Over Olympia and Leah's heads, Americans race the Russians to the moon; on their television sets young men fight and struggle in the mud of Viet Nam; and America holds its breath between heartbreaking tragedies.
But on Miss Brinker's school bus, in the seat with the rip in the green plastic, Olympia and Leah fall in love, the way children do: immediately, completely, and without knowing or caring why they shouldn't. Olympia Crooms, with her happy hair, and Leah Breck, with her silly red dog, are two smart girls.
Olympia's father works other men's orange groves in rural Central Florida and tells his daughter that school is the best way to reach for the stars. Leah's father moves his family from the Space Coast to the country where she and her brother can climb orange trees, imagine lions in the tall grass, and learn to feed baby cows milk from a bottle.
At Evegan Elementary, two smart girls find each other and have to decide if they will learn the hardest lessons of all: the false traditions of their fathers.
"One of the most admirable things about Mooncalf is that it's difficult to find a single wasted word in the entire book. Granted the book is short; yet, it is very rare to find a book which treats with such delicacy the choosing of each word--each adjective, verb, and noun. Themes, motifs, and symbols are everywhere throughout Mooncalf, and most impressive of all none of it is discarded. Motifs and themes exist in big and small circles in Mooncalf, circling back in on themselves as well as intertwining themselves with the plot and the characters that inhabit it. And those motifs and themes, those messages and those symbols, don't go away once you've finished the book. They stick with you. It's hard to forget Mooncalf."" ~ The Thousander Club
"I never expected to be moved to tears by a book meant for adolescents. Buy it, read it, share it, and let yourself be changed by it." ~Lacey Smith
Excerpt from the book
Right before the children’s bedtime, the mercury read twenty-nine degrees and the head grove worker, the boss man, ordered the crews to light the smudge pots and set the tires on fire.
Fire roared out of the top of the pots. Smoke rolled over the trees. The workers scurried back and forth through the trees, watching the fires. Black choking smoke rolled off of the burning tires. It wasn’t the fires that were supposed to save the trees; it was the smoke. The grove workers hoped the cloud over the trees would hold the heat in like a blanket.
The smudge pot fires filled the grove with globes of light shaped like mushrooms, as clouds of oily smoke drifted. Shadows grew and got long, thrown weirdly out of proportion by the mix of flame and smoke. The grove workers hurried from pot to pot. Their scurrying bodies cast ten-foot-tall stick figure shadows against the backdrop of orange trees grown heavy and drooping with fruit. The shadow men flopped their way through the trees like scarecrows. Their arms folded and unfolded like a spider’s legs weaving webs out of black fog. Some of the shadow men had huge, swollen, bubble- headed shadows—because of their big, round hair.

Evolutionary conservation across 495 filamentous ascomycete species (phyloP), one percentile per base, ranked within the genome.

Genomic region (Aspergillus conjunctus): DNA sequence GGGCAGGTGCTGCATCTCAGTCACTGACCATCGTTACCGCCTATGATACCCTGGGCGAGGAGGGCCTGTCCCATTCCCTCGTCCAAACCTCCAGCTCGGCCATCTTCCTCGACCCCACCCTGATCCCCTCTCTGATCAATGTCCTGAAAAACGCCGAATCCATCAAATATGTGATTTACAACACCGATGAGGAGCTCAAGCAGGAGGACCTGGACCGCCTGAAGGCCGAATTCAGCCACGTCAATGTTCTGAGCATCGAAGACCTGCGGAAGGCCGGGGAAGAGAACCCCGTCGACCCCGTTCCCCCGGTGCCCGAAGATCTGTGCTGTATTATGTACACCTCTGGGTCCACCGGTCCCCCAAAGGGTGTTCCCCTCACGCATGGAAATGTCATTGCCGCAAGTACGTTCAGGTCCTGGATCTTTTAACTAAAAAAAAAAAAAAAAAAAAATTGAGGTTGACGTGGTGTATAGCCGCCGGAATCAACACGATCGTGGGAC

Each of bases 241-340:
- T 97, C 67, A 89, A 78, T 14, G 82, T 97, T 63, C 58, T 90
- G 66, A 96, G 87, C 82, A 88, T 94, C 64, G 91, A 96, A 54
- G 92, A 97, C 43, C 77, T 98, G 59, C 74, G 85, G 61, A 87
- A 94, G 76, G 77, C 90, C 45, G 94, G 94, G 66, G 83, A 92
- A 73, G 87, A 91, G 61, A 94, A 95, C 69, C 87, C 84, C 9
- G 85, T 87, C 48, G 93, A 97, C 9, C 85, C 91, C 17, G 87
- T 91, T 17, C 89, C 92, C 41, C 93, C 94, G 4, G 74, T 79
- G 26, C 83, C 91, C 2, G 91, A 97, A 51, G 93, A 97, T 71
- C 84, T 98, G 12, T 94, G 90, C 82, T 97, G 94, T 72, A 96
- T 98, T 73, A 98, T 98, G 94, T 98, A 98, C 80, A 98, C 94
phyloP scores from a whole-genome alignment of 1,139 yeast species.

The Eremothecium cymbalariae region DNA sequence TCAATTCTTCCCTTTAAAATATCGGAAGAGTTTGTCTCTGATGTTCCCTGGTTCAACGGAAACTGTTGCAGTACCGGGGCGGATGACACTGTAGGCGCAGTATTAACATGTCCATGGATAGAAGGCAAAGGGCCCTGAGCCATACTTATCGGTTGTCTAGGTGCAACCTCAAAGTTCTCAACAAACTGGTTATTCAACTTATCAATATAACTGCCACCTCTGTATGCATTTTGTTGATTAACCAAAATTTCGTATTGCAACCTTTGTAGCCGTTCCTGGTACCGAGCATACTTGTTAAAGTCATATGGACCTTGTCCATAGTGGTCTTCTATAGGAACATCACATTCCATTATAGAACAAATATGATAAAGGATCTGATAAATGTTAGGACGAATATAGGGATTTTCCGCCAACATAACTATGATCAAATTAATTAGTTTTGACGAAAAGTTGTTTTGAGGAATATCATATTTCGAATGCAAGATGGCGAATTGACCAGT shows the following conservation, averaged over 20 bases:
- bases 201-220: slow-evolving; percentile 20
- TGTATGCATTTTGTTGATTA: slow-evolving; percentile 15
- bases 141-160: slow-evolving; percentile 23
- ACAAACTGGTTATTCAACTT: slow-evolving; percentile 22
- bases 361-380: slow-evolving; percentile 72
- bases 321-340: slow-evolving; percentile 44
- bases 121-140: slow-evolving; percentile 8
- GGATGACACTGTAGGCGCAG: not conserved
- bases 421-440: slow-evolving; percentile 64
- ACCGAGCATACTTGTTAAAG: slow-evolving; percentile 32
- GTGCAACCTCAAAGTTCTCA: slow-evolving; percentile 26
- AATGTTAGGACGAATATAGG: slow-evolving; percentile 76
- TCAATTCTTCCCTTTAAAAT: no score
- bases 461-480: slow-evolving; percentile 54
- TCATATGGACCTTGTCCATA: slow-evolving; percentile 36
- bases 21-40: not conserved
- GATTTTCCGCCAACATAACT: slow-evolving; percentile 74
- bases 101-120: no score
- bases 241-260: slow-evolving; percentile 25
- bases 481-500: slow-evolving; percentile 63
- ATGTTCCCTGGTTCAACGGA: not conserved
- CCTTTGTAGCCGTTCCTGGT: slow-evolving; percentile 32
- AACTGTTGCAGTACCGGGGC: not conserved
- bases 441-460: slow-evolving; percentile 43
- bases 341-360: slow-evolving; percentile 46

Linda Zern is a native of Florida where she learned to be moonstruck.
She wrote her first children's chapter book, The Pocket Fairies of Middleburg, in 2005. Writer's Digest called "the perspective of these tiny beings [the pocket fairies] refreshing, enchanting, and intriguing."
Florida Publisher's Association was kind enough to award her little book the President's Book Award for best children's book of 2005.
Mrs. Zern has since published an inspirational book, The Long-Promised Song, serving as both writer and illustrator. Three collections of her humorous essays (ZippityZern’s Uncommon Nonsense) can be found at Smashwords.com, and her award winning essays have been recognized and published at HumorPress.com.
Her current project, Mooncalf, is her first work of historical fiction for Middle School readers. Set in rural Central Florida, the author tells the story of two misfit girls and the hard lessons they must learn about friendship and love from their friends, their families, and their world.
The mystical state of Florida remains an enchanted and delightsome place for both Mrs. Zern and her husband of thirty plus years, and so they continue to make their home among the palmettos and armadillos in the historic town of Saint Cloud.
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